It was a chilly but beautiful morning on Bondi Beach. While the iconic Sydney eastern suburb usually teems with beachgoers, attracting a lively mix of locals and travellers, there were more runners than surfers on this particular morning.
Over just a few hours, thousands of people had descended on the beachfront as part of Sydney’s annual City2Surf fun run. There was a sense of accomplishment among the crowd, not only because they had completed the 14km course from Hyde Park, but because they had contributed to something much bigger.
About 80,000 people took part in this year’s City2Surf on 12 August, raising money to support charity.
Among the participants on the day was a team of eight, sporting big smiles and bright green T-shirts.
For the past five years, Melissa Rhodes-Smith (pictured above, far left) and her family and friends have taken part in the City2Surf to raise money for ChildFund.
Last year three generations of the Rhodes family participated in the event, and this year was no different.
“Doing the City2Surf as a family is just so great, especially having the kids come along,” Melissa says. “Seeing them with the grandpas on the walk is such a pleasure.
“It is a really good chance to spend some nice, quality time together.”
For Melissa’s son Elliot, this year’s City2Surf was his first. He finished the event triumphantly, alongside his older brother Marshall, 10, and second cousin Nash, 11.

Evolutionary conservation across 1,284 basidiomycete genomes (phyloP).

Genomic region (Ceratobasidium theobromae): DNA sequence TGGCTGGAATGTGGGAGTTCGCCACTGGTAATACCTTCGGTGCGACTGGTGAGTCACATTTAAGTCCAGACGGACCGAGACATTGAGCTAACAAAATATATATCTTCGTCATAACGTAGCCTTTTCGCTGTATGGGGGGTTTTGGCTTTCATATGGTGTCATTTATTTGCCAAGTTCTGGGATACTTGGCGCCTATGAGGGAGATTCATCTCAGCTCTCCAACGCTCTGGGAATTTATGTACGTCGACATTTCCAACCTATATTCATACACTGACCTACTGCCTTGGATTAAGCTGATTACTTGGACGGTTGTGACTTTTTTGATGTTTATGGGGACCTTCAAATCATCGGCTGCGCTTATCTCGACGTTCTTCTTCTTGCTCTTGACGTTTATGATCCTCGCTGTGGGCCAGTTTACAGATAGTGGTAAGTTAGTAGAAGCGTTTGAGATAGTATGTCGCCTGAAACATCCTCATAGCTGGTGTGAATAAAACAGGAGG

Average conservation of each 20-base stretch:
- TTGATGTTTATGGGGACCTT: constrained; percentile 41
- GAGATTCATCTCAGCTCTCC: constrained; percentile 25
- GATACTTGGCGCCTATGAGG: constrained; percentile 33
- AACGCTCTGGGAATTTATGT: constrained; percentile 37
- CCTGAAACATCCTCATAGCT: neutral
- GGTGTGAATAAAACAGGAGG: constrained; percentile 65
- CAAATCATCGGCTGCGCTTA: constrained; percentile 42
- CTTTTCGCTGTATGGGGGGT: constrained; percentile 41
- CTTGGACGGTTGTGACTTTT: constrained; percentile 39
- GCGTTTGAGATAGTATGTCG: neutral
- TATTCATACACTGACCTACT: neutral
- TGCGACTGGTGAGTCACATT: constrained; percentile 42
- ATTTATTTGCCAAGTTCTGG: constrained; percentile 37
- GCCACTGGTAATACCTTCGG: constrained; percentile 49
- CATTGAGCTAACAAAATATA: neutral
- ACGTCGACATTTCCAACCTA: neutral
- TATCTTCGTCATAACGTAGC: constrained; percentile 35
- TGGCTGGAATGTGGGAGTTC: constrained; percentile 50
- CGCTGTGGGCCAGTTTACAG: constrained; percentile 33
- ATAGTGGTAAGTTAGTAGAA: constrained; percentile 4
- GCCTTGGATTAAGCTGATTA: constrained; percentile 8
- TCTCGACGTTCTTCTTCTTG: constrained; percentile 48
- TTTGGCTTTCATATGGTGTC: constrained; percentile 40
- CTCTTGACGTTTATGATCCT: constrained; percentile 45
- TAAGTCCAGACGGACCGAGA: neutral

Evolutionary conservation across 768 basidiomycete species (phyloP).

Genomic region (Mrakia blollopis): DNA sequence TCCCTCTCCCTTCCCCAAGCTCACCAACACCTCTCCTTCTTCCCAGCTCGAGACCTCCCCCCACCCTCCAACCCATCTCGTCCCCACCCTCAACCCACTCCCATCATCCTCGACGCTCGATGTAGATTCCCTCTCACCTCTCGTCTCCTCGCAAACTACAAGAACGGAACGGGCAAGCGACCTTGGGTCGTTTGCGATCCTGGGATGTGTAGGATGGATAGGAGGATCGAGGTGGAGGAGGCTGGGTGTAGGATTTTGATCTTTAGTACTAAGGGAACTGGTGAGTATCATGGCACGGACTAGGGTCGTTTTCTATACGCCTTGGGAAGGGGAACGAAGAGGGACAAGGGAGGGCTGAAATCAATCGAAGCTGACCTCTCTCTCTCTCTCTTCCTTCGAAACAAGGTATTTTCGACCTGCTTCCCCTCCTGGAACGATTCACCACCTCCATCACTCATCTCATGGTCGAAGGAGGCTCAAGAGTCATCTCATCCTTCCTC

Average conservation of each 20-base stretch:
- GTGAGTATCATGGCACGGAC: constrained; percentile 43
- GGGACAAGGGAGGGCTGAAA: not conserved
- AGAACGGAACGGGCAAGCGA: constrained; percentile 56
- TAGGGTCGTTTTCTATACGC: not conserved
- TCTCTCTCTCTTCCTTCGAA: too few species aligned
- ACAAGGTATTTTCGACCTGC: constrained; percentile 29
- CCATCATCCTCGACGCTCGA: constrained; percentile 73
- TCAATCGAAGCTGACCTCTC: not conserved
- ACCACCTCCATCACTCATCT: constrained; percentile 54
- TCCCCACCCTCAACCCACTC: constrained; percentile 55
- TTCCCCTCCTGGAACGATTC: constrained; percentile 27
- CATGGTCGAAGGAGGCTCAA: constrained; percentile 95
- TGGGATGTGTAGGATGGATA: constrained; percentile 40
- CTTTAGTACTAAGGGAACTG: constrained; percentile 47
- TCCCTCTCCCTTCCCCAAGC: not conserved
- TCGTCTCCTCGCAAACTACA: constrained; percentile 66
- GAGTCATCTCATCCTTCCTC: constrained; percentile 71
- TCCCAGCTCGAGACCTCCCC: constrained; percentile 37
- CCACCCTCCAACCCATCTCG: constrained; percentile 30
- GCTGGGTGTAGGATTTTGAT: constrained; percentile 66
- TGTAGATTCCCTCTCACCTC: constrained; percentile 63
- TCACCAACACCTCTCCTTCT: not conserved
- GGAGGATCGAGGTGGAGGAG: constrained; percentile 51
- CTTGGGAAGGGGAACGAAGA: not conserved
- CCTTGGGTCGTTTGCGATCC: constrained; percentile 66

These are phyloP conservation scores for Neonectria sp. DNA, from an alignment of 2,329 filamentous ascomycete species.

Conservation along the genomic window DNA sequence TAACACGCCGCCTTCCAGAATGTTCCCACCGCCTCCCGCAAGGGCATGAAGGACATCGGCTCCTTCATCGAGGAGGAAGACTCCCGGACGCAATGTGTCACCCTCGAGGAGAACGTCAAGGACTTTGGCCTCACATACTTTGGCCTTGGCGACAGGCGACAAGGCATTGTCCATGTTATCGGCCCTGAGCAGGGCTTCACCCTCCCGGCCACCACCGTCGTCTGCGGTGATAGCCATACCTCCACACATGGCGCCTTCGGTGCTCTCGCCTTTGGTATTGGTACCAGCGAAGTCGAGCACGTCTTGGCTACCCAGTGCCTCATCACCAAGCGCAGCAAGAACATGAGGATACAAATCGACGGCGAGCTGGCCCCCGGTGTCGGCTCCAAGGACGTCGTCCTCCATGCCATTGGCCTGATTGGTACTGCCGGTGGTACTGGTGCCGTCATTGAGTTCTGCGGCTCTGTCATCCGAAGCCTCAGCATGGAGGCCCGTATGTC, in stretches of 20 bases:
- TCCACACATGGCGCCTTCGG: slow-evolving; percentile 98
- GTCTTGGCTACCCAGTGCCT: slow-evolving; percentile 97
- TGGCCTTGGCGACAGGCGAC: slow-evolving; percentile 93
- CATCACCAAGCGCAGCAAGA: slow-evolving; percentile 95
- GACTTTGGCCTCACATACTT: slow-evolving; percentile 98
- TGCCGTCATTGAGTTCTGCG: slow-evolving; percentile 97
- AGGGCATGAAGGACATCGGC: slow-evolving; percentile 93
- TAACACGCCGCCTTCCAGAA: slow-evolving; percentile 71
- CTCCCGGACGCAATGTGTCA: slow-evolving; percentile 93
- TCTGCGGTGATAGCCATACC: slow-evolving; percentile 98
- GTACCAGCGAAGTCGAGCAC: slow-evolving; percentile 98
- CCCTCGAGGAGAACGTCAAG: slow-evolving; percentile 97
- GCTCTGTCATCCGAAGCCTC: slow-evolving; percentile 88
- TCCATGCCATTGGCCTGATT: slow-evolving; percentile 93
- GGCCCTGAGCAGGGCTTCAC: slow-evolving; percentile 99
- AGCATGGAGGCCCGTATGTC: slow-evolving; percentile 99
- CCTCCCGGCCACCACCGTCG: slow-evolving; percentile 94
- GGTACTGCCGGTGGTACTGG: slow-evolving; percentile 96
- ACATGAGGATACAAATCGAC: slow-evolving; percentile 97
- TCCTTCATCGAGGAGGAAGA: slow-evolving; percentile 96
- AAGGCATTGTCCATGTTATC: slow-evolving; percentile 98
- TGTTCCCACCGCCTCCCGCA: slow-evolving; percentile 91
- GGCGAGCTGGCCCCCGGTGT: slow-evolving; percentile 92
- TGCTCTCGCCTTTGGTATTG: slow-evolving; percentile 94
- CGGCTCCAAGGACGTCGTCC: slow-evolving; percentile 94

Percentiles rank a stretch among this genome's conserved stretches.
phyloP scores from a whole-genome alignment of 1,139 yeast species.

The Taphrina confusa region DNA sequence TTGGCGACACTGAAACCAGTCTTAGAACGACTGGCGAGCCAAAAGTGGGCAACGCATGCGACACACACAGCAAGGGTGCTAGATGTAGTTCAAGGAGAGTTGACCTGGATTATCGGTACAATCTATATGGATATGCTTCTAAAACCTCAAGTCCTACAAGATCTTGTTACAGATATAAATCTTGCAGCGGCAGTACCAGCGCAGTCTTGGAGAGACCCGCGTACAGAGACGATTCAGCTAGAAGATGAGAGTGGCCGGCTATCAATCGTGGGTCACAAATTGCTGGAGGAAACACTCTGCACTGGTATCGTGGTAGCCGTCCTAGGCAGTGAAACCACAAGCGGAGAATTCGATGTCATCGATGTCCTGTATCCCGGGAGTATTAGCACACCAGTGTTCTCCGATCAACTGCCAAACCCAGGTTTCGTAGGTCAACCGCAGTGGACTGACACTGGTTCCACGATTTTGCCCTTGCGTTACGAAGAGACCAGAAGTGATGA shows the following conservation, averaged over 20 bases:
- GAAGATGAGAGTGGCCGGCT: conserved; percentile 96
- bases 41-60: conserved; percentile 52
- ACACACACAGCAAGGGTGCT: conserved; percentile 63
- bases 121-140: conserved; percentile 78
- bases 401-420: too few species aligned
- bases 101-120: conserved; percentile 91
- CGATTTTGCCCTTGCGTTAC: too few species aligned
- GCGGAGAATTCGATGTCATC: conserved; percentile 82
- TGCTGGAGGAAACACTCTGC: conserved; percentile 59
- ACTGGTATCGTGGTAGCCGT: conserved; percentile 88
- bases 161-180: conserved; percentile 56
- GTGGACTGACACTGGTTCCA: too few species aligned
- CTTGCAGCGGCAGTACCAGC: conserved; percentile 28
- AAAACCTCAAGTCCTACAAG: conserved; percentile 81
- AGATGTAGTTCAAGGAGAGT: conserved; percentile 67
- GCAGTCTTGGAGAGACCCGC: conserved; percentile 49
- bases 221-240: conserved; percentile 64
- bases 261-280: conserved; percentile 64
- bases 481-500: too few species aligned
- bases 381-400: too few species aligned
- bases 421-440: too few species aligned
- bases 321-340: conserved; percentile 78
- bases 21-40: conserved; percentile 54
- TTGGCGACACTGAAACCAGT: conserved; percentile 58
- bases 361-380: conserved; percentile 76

“Each year we seem to get an extra family member join us!” Melissa says. “Elliot is only eight, so I was really proud of him.”
In late 2017 a few members of our family donated a postie bike to ChildFund Australia to assist them with their work in Cambodia.
The classic postie bike, which we know so well in Australia for delivering our mail and parcels, enables ChildFund to deliver much needed supplies such as food, water and vaccinations to remote communities in Cambodia.
This year we travelled to Kratie Province, in northeast Cambodia, to deliver the bike. On that trip we visited some extremely poor and remote communities. They were some of the poorest communities in an already very poor country.
When we visited community mothers’ groups and primary schools we were stunned by the extent to which a lack of access to clean safe water impacted the lives of babies and children.
Cambodia has an extremely high level of child malnutrition and a lot of this can be attributed to not having access to clean water, which can result in extreme diarrhoea, dehydration, susceptibility to other related illnesses and, in many cases, death.
We returned from our trip, determined to help further. For a few thousand dollars we discovered we could build and install a working well that would save the lives of many children and families. It was crystal clear to Maureen, Melinda and me what we needed to do next, and so our Just Giving project was born.
Thanks to the generosity of family, friends and colleagues we exceeded our fundraising target for Just Giving and raised enough money to not only build a well for a remote community in Kratie Province, but also provide desperately needed supplies for the local medical centre. We are so excited that work on the well will commence very soon. ChildFund Australia and ChildFund Cambodia will oversee the project and have everything on the ground ready to go, now the funds have been raised.
For Maureen, Melinda and me it’s been a real eye opener, an education and also a real pleasure to spend time in Cambodia. Thank you to ChildFund Australia and to ChildFund Cambodia for your warm welcome and allowing us this extraordinary experience.